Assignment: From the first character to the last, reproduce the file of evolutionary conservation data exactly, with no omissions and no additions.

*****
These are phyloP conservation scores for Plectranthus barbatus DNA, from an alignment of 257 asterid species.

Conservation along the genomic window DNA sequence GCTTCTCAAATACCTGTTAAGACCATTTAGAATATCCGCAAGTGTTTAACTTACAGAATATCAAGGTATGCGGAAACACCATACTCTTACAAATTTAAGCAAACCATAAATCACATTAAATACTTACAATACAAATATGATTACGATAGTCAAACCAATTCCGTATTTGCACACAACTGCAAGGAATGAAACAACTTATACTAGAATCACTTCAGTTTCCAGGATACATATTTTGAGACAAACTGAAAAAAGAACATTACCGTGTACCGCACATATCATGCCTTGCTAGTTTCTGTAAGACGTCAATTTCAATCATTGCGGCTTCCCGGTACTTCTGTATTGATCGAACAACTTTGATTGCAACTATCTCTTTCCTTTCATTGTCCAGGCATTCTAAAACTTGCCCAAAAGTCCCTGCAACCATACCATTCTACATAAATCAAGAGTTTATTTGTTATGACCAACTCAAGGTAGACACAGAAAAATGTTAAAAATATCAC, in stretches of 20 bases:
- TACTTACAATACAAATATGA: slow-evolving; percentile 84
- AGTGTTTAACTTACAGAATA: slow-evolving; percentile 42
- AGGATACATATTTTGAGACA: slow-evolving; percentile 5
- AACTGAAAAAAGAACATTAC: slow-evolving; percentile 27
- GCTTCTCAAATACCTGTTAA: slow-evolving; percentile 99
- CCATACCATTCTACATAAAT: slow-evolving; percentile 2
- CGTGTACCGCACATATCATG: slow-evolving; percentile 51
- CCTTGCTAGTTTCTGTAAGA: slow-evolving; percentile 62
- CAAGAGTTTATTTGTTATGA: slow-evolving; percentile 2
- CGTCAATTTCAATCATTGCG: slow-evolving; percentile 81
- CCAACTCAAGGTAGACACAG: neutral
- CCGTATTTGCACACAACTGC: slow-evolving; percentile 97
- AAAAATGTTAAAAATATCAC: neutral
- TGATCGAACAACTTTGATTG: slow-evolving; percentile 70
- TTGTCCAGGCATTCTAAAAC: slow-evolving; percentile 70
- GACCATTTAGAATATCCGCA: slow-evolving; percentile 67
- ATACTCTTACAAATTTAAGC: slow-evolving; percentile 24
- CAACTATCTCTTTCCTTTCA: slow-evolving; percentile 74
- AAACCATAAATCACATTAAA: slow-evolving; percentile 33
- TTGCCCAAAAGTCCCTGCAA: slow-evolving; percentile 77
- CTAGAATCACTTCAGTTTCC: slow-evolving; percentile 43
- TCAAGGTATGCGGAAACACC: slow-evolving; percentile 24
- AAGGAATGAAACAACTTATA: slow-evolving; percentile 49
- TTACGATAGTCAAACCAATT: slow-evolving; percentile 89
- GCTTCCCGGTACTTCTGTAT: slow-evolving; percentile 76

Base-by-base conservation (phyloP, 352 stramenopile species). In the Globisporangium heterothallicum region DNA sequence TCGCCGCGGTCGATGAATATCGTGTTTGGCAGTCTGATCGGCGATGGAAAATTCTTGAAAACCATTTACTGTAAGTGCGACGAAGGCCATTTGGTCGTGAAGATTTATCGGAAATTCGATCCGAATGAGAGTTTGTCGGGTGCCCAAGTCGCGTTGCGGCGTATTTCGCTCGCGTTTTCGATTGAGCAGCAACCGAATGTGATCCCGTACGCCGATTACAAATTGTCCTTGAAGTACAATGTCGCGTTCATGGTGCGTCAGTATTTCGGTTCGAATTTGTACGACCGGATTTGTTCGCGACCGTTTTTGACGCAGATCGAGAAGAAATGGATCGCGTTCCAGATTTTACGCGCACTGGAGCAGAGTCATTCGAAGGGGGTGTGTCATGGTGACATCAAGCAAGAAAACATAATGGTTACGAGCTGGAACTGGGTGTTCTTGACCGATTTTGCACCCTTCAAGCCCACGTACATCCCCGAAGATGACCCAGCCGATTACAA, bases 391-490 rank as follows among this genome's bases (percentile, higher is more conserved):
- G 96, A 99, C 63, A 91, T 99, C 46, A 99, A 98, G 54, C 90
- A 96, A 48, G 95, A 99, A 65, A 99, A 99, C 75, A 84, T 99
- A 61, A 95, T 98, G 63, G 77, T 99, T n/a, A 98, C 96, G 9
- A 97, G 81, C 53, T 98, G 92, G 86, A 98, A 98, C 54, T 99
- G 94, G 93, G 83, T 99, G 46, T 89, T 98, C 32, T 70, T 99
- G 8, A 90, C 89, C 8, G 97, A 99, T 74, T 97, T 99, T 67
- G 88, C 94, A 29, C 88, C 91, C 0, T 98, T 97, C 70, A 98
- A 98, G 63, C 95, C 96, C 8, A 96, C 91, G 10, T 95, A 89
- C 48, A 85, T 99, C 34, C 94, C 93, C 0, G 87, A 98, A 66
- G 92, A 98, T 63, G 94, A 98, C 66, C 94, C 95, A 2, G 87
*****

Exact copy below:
These are phyloP conservation scores for Plectranthus barbatus DNA, from an alignment of 257 asterid species.

Conservation along the genomic window DNA sequence GCTTCTCAAATACCTGTTAAGACCATTTAGAATATCCGCAAGTGTTTAACTTACAGAATATCAAGGTATGCGGAAACACCATACTCTTACAAATTTAAGCAAACCATAAATCACATTAAATACTTACAATACAAATATGATTACGATAGTCAAACCAATTCCGTATTTGCACACAACTGCAAGGAATGAAACAACTTATACTAGAATCACTTCAGTTTCCAGGATACATATTTTGAGACAAACTGAAAAAAGAACATTACCGTGTACCGCACATATCATGCCTTGCTAGTTTCTGTAAGACGTCAATTTCAATCATTGCGGCTTCCCGGTACTTCTGTATTGATCGAACAACTTTGATTGCAACTATCTCTTTCCTTTCATTGTCCAGGCATTCTAAAACTTGCCCAAAAGTCCCTGCAACCATACCATTCTACATAAATCAAGAGTTTATTTGTTATGACCAACTCAAGGTAGACACAGAAAAATGTTAAAAATATCAC, in stretches of 20 bases:
- TACTTACAATACAAATATGA: slow-evolving; percentile 84
- AGTGTTTAACTTACAGAATA: slow-evolving; percentile 42
- AGGATACATATTTTGAGACA: slow-evolving; percentile 5
- AACTGAAAAAAGAACATTAC: slow-evolving; percentile 27
- GCTTCTCAAATACCTGTTAA: slow-evolving; percentile 99
- CCATACCATTCTACATAAAT: slow-evolving; percentile 2
- CGTGTACCGCACATATCATG: slow-evolving; percentile 51
- CCTTGCTAGTTTCTGTAAGA: slow-evolving; percentile 62
- CAAGAGTTTATTTGTTATGA: slow-evolving; percentile 2
- CGTCAATTTCAATCATTGCG: slow-evolving; percentile 81
- CCAACTCAAGGTAGACACAG: neutral
- CCGTATTTGCACACAACTGC: slow-evolving; percentile 97
- AAAAATGTTAAAAATATCAC: neutral
- TGATCGAACAACTTTGATTG: slow-evolving; percentile 70
- TTGTCCAGGCATTCTAAAAC: slow-evolving; percentile 70
- GACCATTTAGAATATCCGCA: slow-evolving; percentile 67
- ATACTCTTACAAATTTAAGC: slow-evolving; percentile 24
- CAACTATCTCTTTCCTTTCA: slow-evolving; percentile 74
- AAACCATAAATCACATTAAA: slow-evolving; percentile 33
- TTGCCCAAAAGTCCCTGCAA: slow-evolving; percentile 77
- CTAGAATCACTTCAGTTTCC: slow-evolving; percentile 43
- TCAAGGTATGCGGAAACACC: slow-evolving; percentile 24
- AAGGAATGAAACAACTTATA: slow-evolving; percentile 49
- TTACGATAGTCAAACCAATT: slow-evolving; percentile 89
- GCTTCCCGGTACTTCTGTAT: slow-evolving; percentile 76

Base-by-base conservation (phyloP, 352 stramenopile species). In the Globisporangium heterothallicum region DNA sequence TCGCCGCGGTCGATGAATATCGTGTTTGGCAGTCTGATCGGCGATGGAAAATTCTTGAAAACCATTTACTGTAAGTGCGACGAAGGCCATTTGGTCGTGAAGATTTATCGGAAATTCGATCCGAATGAGAGTTTGTCGGGTGCCCAAGTCGCGTTGCGGCGTATTTCGCTCGCGTTTTCGATTGAGCAGCAACCGAATGTGATCCCGTACGCCGATTACAAATTGTCCTTGAAGTACAATGTCGCGTTCATGGTGCGTCAGTATTTCGGTTCGAATTTGTACGACCGGATTTGTTCGCGACCGTTTTTGACGCAGATCGAGAAGAAATGGATCGCGTTCCAGATTTTACGCGCACTGGAGCAGAGTCATTCGAAGGGGGTGTGTCATGGTGACATCAAGCAAGAAAACATAATGGTTACGAGCTGGAACTGGGTGTTCTTGACCGATTTTGCACCCTTCAAGCCCACGTACATCCCCGAAGATGACCCAGCCGATTACAA, bases 391-490 rank as follows among this genome's bases (percentile, higher is more conserved):
- G 96, A 99, C 63, A 91, T 99, C 46, A 99, A 98, G 54, C 90
- A 96, A 48, G 95, A 99, A 65, A 99, A 99, C 75, A 84, T 99
- A 61, A 95, T 98, G 63, G 77, T 99, T n/a, A 98, C 96, G 9
- A 97, G 81, C 53, T 98, G 92, G 86, A 98, A 98, C 54, T 99
- G 94, G 93, G 83, T 99, G 46, T 89, T 98, C 32, T 70, T 99
- G 8, A 90, C 89, C 8, G 97, A 99, T 74, T 97, T 99, T 67
- G 88, C 94, A 29, C 88, C 91, C 0, T 98, T 97, C 70, A 98
- A 98, G 63, C 95, C 96, C 8, A 96, C 91, G 10, T 95, A 89
- C 48, A 85, T 99, C 34, C 94, C 93, C 0, G 87, A 98, A 66
- G 92, A 98, T 63, G 94, A 98, C 66, C 94, C 95, A 2, G 87